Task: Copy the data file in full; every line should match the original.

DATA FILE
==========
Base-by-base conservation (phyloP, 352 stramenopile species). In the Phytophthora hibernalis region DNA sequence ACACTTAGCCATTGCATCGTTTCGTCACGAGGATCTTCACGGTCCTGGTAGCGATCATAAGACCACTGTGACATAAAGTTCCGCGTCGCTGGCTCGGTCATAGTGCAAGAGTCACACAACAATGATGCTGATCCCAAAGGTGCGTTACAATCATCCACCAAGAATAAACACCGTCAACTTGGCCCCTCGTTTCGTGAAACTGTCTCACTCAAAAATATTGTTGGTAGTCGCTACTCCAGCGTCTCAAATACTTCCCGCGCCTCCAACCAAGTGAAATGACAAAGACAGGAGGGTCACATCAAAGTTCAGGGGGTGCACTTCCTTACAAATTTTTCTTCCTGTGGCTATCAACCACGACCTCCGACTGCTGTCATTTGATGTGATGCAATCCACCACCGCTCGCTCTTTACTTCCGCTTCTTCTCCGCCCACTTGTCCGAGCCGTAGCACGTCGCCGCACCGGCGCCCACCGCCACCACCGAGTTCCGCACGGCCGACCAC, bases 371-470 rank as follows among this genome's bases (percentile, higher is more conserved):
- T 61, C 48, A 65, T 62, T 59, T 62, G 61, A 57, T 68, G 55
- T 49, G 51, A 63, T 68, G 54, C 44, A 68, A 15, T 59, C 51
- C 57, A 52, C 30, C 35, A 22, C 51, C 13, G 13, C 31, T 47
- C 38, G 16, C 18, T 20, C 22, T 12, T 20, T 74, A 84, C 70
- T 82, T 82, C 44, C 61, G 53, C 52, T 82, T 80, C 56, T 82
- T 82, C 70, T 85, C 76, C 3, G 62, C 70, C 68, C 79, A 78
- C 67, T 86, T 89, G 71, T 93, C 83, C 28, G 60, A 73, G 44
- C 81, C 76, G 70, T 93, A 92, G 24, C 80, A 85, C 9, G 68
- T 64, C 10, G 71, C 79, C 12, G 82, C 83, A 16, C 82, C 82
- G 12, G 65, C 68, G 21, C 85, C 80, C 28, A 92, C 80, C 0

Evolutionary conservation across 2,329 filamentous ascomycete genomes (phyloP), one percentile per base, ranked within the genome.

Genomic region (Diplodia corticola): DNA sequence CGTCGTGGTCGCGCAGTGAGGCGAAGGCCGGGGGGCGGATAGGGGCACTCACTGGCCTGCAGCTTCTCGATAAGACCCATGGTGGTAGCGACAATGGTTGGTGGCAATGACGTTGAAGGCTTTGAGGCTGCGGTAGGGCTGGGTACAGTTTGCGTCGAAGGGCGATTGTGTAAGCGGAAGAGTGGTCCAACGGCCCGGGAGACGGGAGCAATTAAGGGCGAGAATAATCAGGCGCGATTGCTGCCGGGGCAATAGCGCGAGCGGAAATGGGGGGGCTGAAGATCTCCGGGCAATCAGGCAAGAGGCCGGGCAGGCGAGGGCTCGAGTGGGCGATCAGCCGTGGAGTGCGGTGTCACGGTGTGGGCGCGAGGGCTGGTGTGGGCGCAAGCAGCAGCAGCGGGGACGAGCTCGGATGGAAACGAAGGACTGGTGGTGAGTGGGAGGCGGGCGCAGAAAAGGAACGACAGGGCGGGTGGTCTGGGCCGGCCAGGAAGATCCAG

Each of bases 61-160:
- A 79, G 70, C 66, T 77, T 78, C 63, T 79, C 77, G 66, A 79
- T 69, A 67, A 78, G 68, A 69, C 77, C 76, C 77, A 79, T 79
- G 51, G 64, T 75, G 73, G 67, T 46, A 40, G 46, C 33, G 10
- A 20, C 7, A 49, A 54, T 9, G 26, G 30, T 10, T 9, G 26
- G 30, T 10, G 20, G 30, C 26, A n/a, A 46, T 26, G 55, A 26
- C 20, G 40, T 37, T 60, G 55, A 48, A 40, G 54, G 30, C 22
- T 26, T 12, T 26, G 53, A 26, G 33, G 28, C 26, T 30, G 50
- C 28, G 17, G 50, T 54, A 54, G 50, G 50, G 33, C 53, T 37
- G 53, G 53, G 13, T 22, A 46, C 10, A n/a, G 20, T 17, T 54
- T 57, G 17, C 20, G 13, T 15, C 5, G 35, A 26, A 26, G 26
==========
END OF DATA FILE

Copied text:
Base-by-base conservation (phyloP, 352 stramenopile species). In the Phytophthora hibernalis region DNA sequence ACACTTAGCCATTGCATCGTTTCGTCACGAGGATCTTCACGGTCCTGGTAGCGATCATAAGACCACTGTGACATAAAGTTCCGCGTCGCTGGCTCGGTCATAGTGCAAGAGTCACACAACAATGATGCTGATCCCAAAGGTGCGTTACAATCATCCACCAAGAATAAACACCGTCAACTTGGCCCCTCGTTTCGTGAAACTGTCTCACTCAAAAATATTGTTGGTAGTCGCTACTCCAGCGTCTCAAATACTTCCCGCGCCTCCAACCAAGTGAAATGACAAAGACAGGAGGGTCACATCAAAGTTCAGGGGGTGCACTTCCTTACAAATTTTTCTTCCTGTGGCTATCAACCACGACCTCCGACTGCTGTCATTTGATGTGATGCAATCCACCACCGCTCGCTCTTTACTTCCGCTTCTTCTCCGCCCACTTGTCCGAGCCGTAGCACGTCGCCGCACCGGCGCCCACCGCCACCACCGAGTTCCGCACGGCCGACCAC, bases 371-470 rank as follows among this genome's bases (percentile, higher is more conserved):
- T 61, C 48, A 65, T 62, T 59, T 62, G 61, A 57, T 68, G 55
- T 49, G 51, A 63, T 68, G 54, C 44, A 68, A 15, T 59, C 51
- C 57, A 52, C 30, C 35, A 22, C 51, C 13, G 13, C 31, T 47
- C 38, G 16, C 18, T 20, C 22, T 12, T 20, T 74, A 84, C 70
- T 82, T 82, C 44, C 61, G 53, C 52, T 82, T 80, C 56, T 82
- T 82, C 70, T 85, C 76, C 3, G 62, C 70, C 68, C 79, A 78
- C 67, T 86, T 89, G 71, T 93, C 83, C 28, G 60, A 73, G 44
- C 81, C 76, G 70, T 93, A 92, G 24, C 80, A 85, C 9, G 68
- T 64, C 10, G 71, C 79, C 12, G 82, C 83, A 16, C 82, C 82
- G 12, G 65, C 68, G 21, C 85, C 80, C 28, A 92, C 80, C 0

Evolutionary conservation across 2,329 filamentous ascomycete genomes (phyloP), one percentile per base, ranked within the genome.

Genomic region (Diplodia corticola): DNA sequence CGTCGTGGTCGCGCAGTGAGGCGAAGGCCGGGGGGCGGATAGGGGCACTCACTGGCCTGCAGCTTCTCGATAAGACCCATGGTGGTAGCGACAATGGTTGGTGGCAATGACGTTGAAGGCTTTGAGGCTGCGGTAGGGCTGGGTACAGTTTGCGTCGAAGGGCGATTGTGTAAGCGGAAGAGTGGTCCAACGGCCCGGGAGACGGGAGCAATTAAGGGCGAGAATAATCAGGCGCGATTGCTGCCGGGGCAATAGCGCGAGCGGAAATGGGGGGGCTGAAGATCTCCGGGCAATCAGGCAAGAGGCCGGGCAGGCGAGGGCTCGAGTGGGCGATCAGCCGTGGAGTGCGGTGTCACGGTGTGGGCGCGAGGGCTGGTGTGGGCGCAAGCAGCAGCAGCGGGGACGAGCTCGGATGGAAACGAAGGACTGGTGGTGAGTGGGAGGCGGGCGCAGAAAAGGAACGACAGGGCGGGTGGTCTGGGCCGGCCAGGAAGATCCAG

Each of bases 61-160:
- A 79, G 70, C 66, T 77, T 78, C 63, T 79, C 77, G 66, A 79
- T 69, A 67, A 78, G 68, A 69, C 77, C 76, C 77, A 79, T 79
- G 51, G 64, T 75, G 73, G 67, T 46, A 40, G 46, C 33, G 10
- A 20, C 7, A 49, A 54, T 9, G 26, G 30, T 10, T 9, G 26
- G 30, T 10, G 20, G 30, C 26, A n/a, A 46, T 26, G 55, A 26
- C 20, G 40, T 37, T 60, G 55, A 48, A 40, G 54, G 30, C 22
- T 26, T 12, T 26, G 53, A 26, G 33, G 28, C 26, T 30, G 50
- C 28, G 17, G 50, T 54, A 54, G 50, G 50, G 33, C 53, T 37
- G 53, G 53, G 13, T 22, A 46, C 10, A n/a, G 20, T 17, T 54
- T 57, G 17, C 20, G 13, T 15, C 5, G 35, A 26, A 26, G 26